Autumn 1993

Changing of the guard

American graphic design is divided. The once rebellious avant-garde has become the status quo, while the new guard shun their elders’ example and adhere to few of the old ‘isms’

It might not be a palace coup, but a changing of the guard is in progress at Pentagram New York and San Francisco that has far-reaching implications for the American design community. When Colin Forbes, one of the Pentagram’s founding partners and former director of the New York office, started planning for his eventual retirement, his primary goal was to ensure continuity by transfusing new blood into aging partnership. The introduction of younger partners (now in their 30s and 40s) – Woody Pirtle, Paula Scher, Michael Bierut and Jim Biber in New York, and Kit Hinrichs, Neil Shakery and Lowell Williams in San Francisco, all respected designers in their own right – was a smart long-range business move for Pentagram, but more important, it signalled that the babyboom generation of designers has come of age. Just as the election of Bill Clinton, the first American president to have protested against the Vietnam war and smoked (although not inhaled) marijuana, signals the demise of the Washingtonian old guard consisting of Second World War veterans, so the new guard at Pentagram broadly heralds a new era in American design: a basic shift from Modernism to pluralism. 

Change is inevitable and generally welcome, but even as we celebrate it, we must also take time to reflect upon what will be gained and lost as America’s design leadership passes the baton to a new generation. What are some of the obvious differences between old and new? The old guard comprises designers who earned their stripes during the 1950s and 1960s and are still active – such figures as Milton Glaser, Seymour Chwast, Saul Bass, Ivan Chermayeff and Tom Geismar, Ed Benguiat, George Tscherny and Massimo Vignelli (the extremely active eminence grise, Paul Rand, is the only member of the old guard with direct ties to the 1930s European Modern tradition). The new guard emerged in the 1970s and 1980s and has worked up through the ranks. The old guard is dominated by men; the new includes a large proportion of women, best illustrated by the 1993 American Institute of Graphic Arts Communication Graphics Show jury chaired by April Greiman and made up entirely of women with the notable and token exception of Vignelli. The old guard represents two very distinct design traditions, Modernism and eclecticism; the new is a confluence of many styles, but adheres to few ‘isms’. The old guard upholds a certain standard rooted in past verities; the new embraces some of those verities, but has routinely shunned the design canon.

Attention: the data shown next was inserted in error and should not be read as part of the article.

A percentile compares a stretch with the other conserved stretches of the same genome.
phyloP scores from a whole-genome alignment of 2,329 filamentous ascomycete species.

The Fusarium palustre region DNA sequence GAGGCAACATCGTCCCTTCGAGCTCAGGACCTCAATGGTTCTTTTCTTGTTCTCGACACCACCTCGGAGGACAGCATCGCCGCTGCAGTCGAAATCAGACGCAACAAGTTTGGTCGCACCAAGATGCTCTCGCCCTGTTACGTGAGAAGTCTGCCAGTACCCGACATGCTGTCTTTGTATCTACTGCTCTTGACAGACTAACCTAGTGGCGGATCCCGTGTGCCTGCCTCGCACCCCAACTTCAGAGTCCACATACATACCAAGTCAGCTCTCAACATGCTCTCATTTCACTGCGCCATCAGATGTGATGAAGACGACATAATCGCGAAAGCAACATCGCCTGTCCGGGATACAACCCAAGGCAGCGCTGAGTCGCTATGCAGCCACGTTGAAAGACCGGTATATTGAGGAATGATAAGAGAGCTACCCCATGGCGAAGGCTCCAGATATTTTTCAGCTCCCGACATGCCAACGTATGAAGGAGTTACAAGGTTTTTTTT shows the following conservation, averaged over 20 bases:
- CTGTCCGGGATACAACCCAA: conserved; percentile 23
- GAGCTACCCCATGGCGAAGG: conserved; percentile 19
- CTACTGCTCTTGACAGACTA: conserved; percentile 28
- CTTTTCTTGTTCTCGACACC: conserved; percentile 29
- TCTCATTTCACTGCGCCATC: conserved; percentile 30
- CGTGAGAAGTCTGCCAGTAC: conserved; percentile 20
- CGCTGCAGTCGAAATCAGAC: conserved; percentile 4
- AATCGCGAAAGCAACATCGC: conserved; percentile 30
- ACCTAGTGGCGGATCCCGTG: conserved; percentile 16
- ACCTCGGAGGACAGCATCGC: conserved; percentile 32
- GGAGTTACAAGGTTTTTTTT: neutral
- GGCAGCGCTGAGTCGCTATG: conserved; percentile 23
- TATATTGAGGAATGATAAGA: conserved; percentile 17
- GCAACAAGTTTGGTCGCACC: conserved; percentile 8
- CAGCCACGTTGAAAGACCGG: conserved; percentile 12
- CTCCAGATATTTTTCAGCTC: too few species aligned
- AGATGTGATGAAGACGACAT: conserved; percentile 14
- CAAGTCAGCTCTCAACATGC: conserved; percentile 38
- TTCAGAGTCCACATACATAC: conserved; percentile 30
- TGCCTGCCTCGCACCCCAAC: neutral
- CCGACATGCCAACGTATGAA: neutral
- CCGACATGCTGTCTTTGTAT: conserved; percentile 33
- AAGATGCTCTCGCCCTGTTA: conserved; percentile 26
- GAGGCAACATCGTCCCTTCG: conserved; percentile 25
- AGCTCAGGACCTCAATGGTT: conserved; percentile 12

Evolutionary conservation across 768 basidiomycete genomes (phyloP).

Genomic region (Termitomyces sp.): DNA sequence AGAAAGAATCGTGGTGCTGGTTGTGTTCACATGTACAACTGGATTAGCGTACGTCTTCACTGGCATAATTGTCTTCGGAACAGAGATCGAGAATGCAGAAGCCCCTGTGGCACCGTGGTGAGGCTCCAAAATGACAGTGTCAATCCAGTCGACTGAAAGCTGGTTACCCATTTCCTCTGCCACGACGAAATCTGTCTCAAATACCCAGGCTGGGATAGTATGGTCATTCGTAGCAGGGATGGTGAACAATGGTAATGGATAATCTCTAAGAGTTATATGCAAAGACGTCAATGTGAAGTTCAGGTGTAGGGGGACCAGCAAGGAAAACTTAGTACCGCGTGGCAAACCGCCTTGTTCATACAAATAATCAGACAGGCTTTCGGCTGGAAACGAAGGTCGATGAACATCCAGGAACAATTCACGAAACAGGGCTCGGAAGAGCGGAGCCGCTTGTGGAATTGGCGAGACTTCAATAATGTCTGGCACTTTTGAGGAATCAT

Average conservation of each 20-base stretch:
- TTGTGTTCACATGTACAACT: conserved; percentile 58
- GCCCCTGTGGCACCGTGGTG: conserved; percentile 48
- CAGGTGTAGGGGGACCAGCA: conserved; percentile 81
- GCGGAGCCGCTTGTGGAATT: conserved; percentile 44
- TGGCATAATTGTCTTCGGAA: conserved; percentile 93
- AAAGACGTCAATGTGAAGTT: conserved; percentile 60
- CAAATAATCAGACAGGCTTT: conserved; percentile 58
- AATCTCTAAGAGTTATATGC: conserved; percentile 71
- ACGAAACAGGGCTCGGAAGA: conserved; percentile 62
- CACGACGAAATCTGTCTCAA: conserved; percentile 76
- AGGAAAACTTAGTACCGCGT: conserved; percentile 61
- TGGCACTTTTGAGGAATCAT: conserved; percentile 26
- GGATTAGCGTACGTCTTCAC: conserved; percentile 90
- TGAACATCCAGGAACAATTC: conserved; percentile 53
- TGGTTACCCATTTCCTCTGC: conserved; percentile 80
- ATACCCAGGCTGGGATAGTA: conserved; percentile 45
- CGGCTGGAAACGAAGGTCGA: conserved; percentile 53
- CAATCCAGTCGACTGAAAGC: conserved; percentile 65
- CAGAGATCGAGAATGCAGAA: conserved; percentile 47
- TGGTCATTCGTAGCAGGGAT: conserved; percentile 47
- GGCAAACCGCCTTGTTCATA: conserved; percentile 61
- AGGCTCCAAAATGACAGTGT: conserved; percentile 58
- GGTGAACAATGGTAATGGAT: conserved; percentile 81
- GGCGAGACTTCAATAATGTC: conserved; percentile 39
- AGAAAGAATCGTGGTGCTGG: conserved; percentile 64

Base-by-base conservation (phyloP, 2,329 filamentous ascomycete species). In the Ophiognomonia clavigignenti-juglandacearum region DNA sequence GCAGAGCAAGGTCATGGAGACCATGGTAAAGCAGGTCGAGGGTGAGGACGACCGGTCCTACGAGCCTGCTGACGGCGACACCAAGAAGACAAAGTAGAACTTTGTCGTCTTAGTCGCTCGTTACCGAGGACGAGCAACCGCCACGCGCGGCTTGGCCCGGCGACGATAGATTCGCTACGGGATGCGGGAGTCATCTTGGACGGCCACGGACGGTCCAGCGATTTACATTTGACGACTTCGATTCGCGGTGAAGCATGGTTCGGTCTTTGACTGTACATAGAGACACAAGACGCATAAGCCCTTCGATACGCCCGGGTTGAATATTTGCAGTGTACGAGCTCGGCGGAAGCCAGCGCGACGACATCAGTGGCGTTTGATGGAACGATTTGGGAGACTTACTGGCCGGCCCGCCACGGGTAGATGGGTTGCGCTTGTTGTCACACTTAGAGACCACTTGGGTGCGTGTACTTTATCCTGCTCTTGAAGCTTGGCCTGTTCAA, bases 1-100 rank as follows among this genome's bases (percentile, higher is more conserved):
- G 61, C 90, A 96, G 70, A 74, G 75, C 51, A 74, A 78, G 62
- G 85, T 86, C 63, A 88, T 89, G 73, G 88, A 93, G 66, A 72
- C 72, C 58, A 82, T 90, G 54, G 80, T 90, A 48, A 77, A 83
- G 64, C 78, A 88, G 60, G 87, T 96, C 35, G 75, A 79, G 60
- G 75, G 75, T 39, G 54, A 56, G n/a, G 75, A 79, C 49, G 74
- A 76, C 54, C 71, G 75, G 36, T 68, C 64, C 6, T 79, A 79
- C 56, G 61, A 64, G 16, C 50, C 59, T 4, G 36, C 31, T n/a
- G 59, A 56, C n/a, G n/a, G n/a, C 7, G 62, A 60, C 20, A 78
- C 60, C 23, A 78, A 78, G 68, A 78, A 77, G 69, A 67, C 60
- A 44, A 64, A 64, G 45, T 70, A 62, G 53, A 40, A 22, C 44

Of course, American graphic design has been gradually building upon distinct philosophic and stylistic foundations since the Second World War, when the scions of the Bauhaus and proponents of the Swiss style captured the ‘academy’ (i.e., the American Institute of Graphic Arts) from the classicists involved in book design. These pioneers proffered economical and functional communications as an antidote to the clutter and ugliness which typified most pre- and post-war mainstream commercial art, and transformed graphic design from a service to a profession rooted in art. However, a subsequent rebellion in the mid-1950s by even younger designers against the oftimes spartan Modernist methodology produced a sophisticated eclecticism, an attempt to reconcile past and present through the synthesis of old and new graphic forms. During the 1950s and 1960s the dominant American graphic design style was a mixture of Modern and eclectic approaches, typified on the one hand by Paul Rand’s and Chermayeff and Geismar’s rationalist corporate identities and on the other by Herb Lubalin’s and Push Pin Studio’s decorative advertising and editorial illustrative design. At the risk of oversimplification, American graphic design was governed by these approaches because their pre-eminent practitioners chaired the competitions.